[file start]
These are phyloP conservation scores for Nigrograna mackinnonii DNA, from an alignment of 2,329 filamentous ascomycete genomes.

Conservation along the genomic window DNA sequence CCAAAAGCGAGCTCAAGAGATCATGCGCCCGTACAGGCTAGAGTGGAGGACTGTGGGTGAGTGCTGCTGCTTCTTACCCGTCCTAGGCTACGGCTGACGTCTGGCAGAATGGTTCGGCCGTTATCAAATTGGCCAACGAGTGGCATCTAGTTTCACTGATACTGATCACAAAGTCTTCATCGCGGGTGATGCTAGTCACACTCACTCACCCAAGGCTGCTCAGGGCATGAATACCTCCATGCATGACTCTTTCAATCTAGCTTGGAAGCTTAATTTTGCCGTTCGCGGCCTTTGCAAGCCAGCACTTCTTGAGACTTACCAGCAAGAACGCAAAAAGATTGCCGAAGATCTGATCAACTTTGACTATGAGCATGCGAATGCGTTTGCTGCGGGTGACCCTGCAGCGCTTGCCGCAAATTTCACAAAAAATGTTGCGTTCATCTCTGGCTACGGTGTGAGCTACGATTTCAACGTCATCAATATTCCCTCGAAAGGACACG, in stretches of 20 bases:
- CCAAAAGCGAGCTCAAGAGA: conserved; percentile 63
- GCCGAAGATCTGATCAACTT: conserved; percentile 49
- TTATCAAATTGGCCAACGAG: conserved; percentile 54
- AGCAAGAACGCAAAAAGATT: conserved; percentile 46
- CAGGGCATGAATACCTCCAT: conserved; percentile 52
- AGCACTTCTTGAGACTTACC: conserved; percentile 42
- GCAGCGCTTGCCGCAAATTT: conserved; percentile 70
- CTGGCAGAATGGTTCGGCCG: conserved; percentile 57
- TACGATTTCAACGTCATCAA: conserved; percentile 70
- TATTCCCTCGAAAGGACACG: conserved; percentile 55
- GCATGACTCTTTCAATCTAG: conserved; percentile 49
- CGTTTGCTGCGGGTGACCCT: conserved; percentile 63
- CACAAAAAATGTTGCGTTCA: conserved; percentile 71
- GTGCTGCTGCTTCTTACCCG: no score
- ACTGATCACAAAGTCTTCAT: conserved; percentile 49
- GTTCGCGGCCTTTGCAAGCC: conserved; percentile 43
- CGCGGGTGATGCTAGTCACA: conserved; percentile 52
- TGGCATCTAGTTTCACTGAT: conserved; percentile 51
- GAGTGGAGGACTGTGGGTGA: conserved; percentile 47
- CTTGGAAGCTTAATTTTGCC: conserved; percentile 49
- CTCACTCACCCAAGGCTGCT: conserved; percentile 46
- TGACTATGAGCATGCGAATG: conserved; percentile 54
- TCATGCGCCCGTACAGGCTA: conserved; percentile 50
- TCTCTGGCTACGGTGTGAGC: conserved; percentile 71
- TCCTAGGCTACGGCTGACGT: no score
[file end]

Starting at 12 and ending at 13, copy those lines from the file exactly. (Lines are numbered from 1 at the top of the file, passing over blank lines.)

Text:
- TATTCCCTCGAAAGGACACG: conserved; percentile 55
- GCATGACTCTTTCAATCTAG: conserved; percentile 49